Lecture 33 - Muscular Dystrophies - Clinical Aspects Flashcards Preview

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Flashcards in Lecture 33 - Muscular Dystrophies - Clinical Aspects Deck (43):
1

List some dystrophinopathies

• Duchenne muscular dystrophy
• Becker muscular dystrophy

Be aware of these others:

• Familial cramps + myalgia syndrome

Others:
• X-linked dilated cardiomyopathy
• Isolated elevated CK
• Manifesting carrier females
• Isolated quadriceps myopathy

All due to mutation in dystrophin of some sort

2

Compare the following in DMD and BMD:
• Age of onset
• Incidence
• Age of diagnosis
• Wheelchair dependency

Age of onset:
• DMD: 5

Incidence
• DMD: 1/3500
• BMD: 1/35000

Age of diagnosis
• DMD: 2-4 years
• BMD: variable

Wheelchair dependency
• DMD: 12
• BMD: not before 16, if ever

3

To where does the Dystrophin gene map?

Xp21

4

List the clinical presentations of DMD

• Delayed motor milestones
- Mean age of walking is 18 months (normally t lift head when lying on the end of a bed

• Gait difficulties

• Fatigability, clumsiness

• Speech delay

5

When do children usually start to walk?

Before the age of 18 months

In DMD, the average age of walking is 18 months

6

In DMD, which muscles are seen to be hypertrophied?

Which muscles are spared?

Characterise the hypertrophy

• Calves
Also:
• Quads
• Gluteals
• Deltoid
• Even tongue

Not affected:
• Facial muscles
• Extra-ocular muscles

Early hypertrophy
Late pseudohypertrophy:
• Excess fat and connective tissue

7

Describe Gowers' sign

Of what is it indicative?

Boy lying on back on the ground

Asked to stand up

Child will:

1. Roll onto their stomach
2. Crouch on all fours, push up on arms
3. Hands walk up legs

This is not the normal way to stand up
An important neurological sign

Provides a mechanical advantage if there is proximal weakness around the pelvic girdle

Indication:
• Indicates proximal weakness in limb girdle (hip)
• Only considered pathological and indicative of proximal weakness after the age of four
• This is normal in children younger than three

• It is also seen in other muscle disorders

8

Describe the feature of muscle atrophy

Just important to remember that muscles can be thinned as well as hypertrophied

9

Describe the process of diagnosis of DMD

-- Screening --

1. Serum Creatine Kinase level
• Normal: 10 000 IU/L
• Degeneration of muscle, leakage of CK into the serum

2. Thyroid function tests
• Hypothyroidism can look like DMD
• Need to exclude this

-- Genetic testing --

3. MLPA
• True positive in 65-70% of cases (i.e. of boys with DMD)
• Deletions: 65%
• Duplications: 5%
• Point mutations: 10-15%

4. Muscle biopsy
• Genetic tests were negative, but there is great suspicion of DMD
• Gold standard
• Histological tests performed

10

In what proportion of cases is muscle biopsy required?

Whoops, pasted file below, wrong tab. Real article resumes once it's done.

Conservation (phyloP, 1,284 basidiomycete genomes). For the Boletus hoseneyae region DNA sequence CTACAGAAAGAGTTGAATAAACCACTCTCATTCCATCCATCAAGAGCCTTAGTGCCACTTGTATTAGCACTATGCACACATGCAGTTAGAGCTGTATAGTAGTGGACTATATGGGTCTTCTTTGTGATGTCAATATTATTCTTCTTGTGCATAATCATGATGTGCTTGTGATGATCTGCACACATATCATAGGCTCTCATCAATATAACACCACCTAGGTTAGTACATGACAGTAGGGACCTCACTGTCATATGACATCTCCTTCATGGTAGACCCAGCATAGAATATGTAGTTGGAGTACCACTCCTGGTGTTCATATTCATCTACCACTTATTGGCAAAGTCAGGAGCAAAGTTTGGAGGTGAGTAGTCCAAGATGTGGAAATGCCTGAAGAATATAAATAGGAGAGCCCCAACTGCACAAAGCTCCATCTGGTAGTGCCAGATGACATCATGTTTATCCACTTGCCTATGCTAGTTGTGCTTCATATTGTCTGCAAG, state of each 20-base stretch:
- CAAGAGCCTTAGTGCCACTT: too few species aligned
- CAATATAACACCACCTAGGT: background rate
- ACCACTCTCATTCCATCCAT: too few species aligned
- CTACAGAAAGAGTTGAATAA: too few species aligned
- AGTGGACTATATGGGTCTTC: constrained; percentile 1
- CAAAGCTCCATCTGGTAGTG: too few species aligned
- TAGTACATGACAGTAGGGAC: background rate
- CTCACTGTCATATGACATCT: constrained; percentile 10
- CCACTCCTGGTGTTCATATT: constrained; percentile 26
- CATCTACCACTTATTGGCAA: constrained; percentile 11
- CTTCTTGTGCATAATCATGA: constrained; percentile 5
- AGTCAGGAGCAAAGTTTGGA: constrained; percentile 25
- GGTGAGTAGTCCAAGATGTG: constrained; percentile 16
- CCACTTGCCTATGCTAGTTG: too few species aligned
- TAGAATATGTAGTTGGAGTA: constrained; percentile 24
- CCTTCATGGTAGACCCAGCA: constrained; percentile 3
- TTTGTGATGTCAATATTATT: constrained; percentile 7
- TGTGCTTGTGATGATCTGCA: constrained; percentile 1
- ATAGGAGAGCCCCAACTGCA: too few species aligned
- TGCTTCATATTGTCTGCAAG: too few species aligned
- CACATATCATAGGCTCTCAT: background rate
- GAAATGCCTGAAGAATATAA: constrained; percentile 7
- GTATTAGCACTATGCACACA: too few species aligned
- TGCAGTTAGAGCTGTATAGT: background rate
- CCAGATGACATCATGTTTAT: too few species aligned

1/3rd

11

Describe the possible results of the serum CK test

There are lots of things that could cause abnormal (or normal) CK

Elevated CK does not mean that it is a muscle problem

1. Normal: less than 200 IU/L
• DM1

2. Mildly elevated: 200-1000

3. Elevated: more than 1000 IU/L
• DMD (>10 000)
• BMD
• LGMD
• FSH MD

12

Describe the natural history of DMD

3-6 years: Honeymoon phase
• Still ongoing gains in strength
• But not at the same rate as other healthy children
• Gower sign
• Calf pseudohypertrophy

8 years: marked functional difficulties
• Increasing muscle weakness and fatigability
• Increasingly prominent lumbar lordosis
• Progressive contractures

10-13 years:
• Loss of ambulation - transition to wheelchair
• Progessive scoliosis
• Progressive respiratory deficit

Late teens, early 20's: Death
• Due to respiratory or cardiac failure

13

What is the average age of death in DMD?

Death average approx. 25 years

14

What is death usually due to in DMD?

Respiratory failure (90%)

Cardiac failure (10%)
• Cardiomyopathy
• Arrhythmias

15

What are contractures?

Joint fixed in a position of flexion, unable to be extended

16

Describe the natural history of BMD

Can be quite variable

Clinical onset:
• Commonly 5-15
• Can be as late as 20-30

Progression
• Limb girdle weakness
• Cardiomyopathy
• Definitely no wheelchair before 15
• Calf pain and myalgias

Death
• After 30, generally
• Cardiomyopathy, respiratory failure

17

In which congenital MD is cardiomyopathy more common?

BMD

18

Describe the effect of DMD on the respiratory system

Restrictive deficit due to:
Weakness of intercostal muscles (and diaphragm, to a lesser extent)

Vital capacity
• Early years: increases with age and growth
• In early teens: plateaus and then declines steadily (5-10% / year)

Respiratory failure:
• Usually in the late teens or early 20s

19